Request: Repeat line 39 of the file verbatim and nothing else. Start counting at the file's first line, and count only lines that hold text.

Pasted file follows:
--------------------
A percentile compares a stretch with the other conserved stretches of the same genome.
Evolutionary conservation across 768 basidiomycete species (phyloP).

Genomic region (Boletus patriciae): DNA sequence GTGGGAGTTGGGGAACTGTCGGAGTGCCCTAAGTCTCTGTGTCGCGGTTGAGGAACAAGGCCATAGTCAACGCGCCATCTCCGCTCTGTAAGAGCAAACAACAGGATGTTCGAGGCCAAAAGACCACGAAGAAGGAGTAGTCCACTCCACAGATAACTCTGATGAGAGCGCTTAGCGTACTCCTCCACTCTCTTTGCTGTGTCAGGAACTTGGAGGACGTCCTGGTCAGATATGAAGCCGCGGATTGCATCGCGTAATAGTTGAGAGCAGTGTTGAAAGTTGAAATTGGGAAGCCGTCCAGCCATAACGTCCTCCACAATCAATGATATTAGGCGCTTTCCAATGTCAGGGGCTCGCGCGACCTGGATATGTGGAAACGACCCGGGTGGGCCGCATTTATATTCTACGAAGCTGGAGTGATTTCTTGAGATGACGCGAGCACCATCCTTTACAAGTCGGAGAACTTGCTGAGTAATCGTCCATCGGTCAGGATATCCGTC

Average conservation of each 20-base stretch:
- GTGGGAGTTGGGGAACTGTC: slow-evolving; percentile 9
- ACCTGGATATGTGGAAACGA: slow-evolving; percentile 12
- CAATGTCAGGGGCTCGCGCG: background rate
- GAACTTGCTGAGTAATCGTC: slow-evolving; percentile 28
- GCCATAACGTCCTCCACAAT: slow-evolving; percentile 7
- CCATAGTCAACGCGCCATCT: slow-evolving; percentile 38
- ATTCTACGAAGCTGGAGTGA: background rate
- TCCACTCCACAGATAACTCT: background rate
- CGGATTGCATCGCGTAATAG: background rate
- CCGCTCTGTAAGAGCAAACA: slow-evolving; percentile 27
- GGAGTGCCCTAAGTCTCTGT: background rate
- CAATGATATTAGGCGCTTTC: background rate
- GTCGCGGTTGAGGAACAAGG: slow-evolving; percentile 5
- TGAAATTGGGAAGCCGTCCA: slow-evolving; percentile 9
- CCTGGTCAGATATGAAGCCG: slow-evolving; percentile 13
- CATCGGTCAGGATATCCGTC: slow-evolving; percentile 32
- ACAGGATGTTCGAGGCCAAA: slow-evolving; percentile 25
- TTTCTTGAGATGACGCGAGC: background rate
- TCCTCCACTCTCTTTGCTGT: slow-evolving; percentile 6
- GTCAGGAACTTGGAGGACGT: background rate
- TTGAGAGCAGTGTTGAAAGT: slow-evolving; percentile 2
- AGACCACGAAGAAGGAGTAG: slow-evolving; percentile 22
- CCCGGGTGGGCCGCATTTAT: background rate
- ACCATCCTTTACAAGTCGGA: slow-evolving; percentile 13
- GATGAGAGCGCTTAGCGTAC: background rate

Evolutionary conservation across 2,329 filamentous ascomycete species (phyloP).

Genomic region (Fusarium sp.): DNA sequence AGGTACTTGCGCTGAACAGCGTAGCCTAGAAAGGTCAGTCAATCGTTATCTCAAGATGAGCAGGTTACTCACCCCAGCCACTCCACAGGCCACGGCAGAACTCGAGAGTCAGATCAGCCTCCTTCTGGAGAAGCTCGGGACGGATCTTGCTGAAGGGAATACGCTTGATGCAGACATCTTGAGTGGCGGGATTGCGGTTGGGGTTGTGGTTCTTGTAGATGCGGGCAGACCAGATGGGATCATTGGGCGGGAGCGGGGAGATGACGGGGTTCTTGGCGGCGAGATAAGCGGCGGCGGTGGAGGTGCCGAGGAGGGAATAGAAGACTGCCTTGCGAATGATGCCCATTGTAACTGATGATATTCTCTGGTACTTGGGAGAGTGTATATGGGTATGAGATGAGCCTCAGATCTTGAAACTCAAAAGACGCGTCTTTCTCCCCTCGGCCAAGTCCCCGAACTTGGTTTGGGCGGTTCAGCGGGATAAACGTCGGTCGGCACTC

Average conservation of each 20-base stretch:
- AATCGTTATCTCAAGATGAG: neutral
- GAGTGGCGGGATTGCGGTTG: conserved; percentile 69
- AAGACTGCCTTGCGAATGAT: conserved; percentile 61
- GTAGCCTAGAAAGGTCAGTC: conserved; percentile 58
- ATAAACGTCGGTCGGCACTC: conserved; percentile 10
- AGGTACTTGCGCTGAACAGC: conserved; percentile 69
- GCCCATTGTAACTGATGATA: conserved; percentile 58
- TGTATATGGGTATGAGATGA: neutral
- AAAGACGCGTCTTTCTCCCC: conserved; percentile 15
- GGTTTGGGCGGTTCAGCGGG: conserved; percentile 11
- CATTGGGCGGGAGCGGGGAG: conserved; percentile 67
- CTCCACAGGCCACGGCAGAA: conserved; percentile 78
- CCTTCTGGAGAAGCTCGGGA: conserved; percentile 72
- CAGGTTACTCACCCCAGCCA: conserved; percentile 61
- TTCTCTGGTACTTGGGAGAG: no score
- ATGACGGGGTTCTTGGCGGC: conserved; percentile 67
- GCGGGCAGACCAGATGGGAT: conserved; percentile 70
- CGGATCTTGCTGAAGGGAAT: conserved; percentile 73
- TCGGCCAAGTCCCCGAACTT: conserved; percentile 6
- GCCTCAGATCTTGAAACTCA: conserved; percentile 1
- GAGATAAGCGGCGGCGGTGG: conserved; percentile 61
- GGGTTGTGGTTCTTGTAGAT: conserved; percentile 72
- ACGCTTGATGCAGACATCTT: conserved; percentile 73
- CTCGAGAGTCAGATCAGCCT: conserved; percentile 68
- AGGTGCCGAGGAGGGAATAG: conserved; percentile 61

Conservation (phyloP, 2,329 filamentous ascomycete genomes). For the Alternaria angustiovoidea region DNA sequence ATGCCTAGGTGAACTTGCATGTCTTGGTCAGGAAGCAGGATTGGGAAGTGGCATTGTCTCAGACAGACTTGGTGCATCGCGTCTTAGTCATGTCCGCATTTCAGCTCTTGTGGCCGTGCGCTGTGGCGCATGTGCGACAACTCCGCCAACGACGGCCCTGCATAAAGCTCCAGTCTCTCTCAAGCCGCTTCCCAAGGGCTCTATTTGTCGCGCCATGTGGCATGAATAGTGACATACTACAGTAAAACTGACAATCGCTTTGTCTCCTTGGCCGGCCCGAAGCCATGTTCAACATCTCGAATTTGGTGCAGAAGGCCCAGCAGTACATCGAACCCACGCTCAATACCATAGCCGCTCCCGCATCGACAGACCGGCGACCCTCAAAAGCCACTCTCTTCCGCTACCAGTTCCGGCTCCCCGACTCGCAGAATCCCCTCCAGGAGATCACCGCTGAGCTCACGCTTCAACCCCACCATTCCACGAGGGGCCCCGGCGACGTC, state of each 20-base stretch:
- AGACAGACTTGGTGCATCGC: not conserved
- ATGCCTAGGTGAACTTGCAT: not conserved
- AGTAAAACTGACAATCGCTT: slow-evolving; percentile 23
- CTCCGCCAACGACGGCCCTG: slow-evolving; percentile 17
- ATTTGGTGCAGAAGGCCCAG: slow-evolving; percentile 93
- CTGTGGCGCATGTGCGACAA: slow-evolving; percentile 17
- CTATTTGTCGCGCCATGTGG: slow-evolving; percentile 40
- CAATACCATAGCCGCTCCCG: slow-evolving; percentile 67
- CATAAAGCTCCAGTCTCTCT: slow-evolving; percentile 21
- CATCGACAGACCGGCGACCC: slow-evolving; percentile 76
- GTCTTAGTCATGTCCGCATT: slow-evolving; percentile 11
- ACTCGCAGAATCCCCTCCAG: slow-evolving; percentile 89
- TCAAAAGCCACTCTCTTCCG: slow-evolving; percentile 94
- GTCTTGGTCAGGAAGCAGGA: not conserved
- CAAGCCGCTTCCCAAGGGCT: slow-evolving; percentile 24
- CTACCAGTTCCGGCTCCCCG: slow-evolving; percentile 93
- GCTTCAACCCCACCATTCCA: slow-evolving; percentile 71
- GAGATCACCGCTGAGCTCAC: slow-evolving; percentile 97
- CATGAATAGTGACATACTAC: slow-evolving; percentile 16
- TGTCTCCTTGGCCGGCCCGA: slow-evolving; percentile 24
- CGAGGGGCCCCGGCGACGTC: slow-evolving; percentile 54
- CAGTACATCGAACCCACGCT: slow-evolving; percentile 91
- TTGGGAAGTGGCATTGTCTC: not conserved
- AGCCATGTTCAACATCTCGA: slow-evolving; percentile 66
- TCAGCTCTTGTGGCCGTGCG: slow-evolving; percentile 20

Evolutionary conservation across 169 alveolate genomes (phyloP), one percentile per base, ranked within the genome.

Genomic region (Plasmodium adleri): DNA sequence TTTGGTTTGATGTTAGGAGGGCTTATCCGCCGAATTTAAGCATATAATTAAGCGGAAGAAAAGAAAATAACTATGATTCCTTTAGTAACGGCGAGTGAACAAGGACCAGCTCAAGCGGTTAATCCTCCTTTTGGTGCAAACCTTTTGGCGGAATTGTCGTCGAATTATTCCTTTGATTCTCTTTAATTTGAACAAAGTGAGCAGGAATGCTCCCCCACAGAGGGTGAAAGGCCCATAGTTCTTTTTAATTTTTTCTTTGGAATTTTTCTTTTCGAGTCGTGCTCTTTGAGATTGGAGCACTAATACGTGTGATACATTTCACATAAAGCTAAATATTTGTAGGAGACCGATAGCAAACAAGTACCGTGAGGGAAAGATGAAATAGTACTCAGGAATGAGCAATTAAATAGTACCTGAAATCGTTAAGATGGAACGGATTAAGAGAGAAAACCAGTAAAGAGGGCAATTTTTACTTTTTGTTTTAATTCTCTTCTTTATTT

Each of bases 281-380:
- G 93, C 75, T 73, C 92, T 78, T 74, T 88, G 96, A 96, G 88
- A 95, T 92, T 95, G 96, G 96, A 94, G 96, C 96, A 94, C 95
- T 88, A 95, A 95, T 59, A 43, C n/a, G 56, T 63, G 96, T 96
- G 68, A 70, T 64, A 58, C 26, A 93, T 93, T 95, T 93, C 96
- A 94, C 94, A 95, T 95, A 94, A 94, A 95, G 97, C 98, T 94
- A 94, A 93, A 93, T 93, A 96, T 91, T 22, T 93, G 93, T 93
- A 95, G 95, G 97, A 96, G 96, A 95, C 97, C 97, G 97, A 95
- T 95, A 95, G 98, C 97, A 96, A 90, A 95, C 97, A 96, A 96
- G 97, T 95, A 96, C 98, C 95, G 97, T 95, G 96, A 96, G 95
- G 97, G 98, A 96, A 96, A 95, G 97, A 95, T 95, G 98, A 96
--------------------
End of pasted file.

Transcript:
- GCCCATTGTAACTGATGATA: conserved; percentile 58